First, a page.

ICC Announces Arrest Warrant against Sudan’s President al-Bashir

Over and Over again in the refugee camps we heard from Darfuris that justice is above everyone and that any deferral in the name of a peace would only give Sudan’s President al-Bashir more time to kill.

Listen to the victims speak themselves in our recent video, share their words. Add it to your socail network page, twitter it, add it to your blog. No longer can we ignore the voices of those who have been persecuted.

The beginning of justice in Sudan started today.

In an unprecedented move, the International Criminal Court has issued an arrest warrant for Sudan’s President Omar al-Bashir. The first time ever that a sitting head of state has been indicted.

For months leading up to today Omar al-Bashir threatened that he would not be able to protect humanitarian aid workers if the ICC ruled against him. He also said the warrant is not worth the ink and paper with which it is written. A member of his government takes it a step further and threatens, “we will cut his hands, head, and parts,” of any assisting the ICC.

And so it begins, an even slower genocide for Amira and Mohamed, for the children whose Darfur memories are burning homes, blood, and violent militia.

Charges against al-Bashir include:

  1. five counts of crimes against humanity: murder; extermination, forcible transfer, torture, and rape;
  2. two counts of war crimes: intentionally directing attacks against a civilian population as such or against individual civilians not taking direct part in hostilities, and pillaging.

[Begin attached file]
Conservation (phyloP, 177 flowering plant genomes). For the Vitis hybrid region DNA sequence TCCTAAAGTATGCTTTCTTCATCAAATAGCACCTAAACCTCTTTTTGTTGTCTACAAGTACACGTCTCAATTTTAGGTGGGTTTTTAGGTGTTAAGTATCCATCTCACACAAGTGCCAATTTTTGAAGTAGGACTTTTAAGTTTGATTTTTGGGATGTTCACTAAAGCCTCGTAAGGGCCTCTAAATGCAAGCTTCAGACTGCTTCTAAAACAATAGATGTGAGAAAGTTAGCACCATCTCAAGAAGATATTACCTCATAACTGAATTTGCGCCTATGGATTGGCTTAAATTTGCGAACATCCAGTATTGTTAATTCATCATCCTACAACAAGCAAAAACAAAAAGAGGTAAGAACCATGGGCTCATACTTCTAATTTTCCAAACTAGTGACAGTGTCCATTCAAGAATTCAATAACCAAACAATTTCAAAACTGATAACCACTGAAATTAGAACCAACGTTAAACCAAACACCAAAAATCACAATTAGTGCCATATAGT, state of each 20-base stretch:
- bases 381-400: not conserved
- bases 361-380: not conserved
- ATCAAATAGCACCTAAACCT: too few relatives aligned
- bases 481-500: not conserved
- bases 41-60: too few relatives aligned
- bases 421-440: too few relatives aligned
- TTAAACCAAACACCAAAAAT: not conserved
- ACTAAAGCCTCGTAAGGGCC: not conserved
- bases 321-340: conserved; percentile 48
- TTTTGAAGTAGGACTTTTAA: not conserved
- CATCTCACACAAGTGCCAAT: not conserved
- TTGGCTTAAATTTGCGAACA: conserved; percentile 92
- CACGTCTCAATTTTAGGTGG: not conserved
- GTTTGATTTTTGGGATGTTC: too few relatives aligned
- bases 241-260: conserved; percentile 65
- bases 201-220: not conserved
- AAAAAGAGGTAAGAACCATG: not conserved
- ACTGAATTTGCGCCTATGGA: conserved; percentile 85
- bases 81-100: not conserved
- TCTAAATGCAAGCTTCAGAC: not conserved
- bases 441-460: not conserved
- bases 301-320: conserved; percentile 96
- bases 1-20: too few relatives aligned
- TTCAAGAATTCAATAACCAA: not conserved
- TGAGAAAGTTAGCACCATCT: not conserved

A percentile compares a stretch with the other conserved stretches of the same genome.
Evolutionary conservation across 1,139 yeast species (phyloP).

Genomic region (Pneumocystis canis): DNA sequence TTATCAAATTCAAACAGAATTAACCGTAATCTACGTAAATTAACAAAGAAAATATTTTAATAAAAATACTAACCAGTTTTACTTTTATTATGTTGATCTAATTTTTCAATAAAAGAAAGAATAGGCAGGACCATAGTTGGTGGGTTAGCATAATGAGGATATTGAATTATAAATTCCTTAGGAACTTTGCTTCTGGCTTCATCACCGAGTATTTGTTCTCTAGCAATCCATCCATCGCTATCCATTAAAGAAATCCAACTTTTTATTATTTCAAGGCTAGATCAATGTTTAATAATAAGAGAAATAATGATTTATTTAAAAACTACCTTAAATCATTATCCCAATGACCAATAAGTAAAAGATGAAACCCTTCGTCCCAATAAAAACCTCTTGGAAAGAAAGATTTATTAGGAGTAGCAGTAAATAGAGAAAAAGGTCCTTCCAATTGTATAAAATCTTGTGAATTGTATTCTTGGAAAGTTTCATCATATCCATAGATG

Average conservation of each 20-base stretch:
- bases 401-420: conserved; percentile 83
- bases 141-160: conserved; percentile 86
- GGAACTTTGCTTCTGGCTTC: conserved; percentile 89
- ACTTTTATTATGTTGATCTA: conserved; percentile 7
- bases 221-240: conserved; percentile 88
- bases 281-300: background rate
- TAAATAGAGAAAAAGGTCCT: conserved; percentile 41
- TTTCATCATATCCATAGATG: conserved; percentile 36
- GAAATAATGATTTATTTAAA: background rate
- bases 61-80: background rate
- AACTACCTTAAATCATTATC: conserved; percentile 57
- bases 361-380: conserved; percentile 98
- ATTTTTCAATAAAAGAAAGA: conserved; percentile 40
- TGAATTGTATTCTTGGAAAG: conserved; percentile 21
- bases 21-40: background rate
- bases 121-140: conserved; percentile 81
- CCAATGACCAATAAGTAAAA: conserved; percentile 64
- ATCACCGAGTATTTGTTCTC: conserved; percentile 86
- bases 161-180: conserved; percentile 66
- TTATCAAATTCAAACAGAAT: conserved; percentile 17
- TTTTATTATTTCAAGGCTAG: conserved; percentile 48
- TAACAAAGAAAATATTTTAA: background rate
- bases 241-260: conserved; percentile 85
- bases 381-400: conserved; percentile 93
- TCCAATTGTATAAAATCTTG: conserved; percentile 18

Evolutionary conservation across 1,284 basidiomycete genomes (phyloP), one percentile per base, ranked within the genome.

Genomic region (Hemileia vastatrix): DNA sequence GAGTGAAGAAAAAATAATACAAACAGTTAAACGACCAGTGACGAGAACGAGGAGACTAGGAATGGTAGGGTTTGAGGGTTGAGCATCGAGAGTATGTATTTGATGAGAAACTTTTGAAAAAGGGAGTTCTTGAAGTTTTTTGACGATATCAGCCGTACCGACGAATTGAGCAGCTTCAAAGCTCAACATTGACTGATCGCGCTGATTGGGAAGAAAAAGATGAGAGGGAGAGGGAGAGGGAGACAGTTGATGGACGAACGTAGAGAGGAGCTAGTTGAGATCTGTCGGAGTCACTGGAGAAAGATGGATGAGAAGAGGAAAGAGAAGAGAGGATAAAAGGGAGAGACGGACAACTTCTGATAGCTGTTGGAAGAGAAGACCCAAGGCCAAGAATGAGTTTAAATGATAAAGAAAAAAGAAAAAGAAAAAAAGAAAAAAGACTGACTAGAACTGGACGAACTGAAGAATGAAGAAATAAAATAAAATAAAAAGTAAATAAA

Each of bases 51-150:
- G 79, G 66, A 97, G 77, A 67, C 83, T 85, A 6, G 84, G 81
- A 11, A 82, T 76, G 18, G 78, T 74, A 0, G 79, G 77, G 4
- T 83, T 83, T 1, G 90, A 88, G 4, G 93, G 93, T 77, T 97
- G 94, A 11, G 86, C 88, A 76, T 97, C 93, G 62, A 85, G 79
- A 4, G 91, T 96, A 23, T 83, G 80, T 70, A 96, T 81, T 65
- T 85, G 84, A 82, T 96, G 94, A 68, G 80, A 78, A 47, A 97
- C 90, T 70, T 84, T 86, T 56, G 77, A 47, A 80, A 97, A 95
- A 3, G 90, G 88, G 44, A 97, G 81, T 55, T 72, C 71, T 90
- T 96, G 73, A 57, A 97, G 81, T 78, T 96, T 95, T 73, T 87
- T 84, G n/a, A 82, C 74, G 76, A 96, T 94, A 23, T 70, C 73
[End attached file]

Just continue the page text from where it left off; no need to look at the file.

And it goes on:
We have the responsibility to protect these civilians. They are our brothers and sisters. President Obama, Secretary of State Clinton, Vice President Biden, and UN Ambassador Rice have all agreed in past comments that a no fly-zone may be a good option. Will they take action? Not without us. Please take action NOW.

Katie-Jay keeps i-ACT running on several levels. Much of her work entails coordinating partnerships with other grassroots organizations and implementing the campaigns developed by Gabriel and seeing through the details. She graduated from Portland State University with a BA in Sociology and a focus on Community Development. She has previously worked as a community organizer in Thailand, Guatemala, and with grassroots organizations across the United States.

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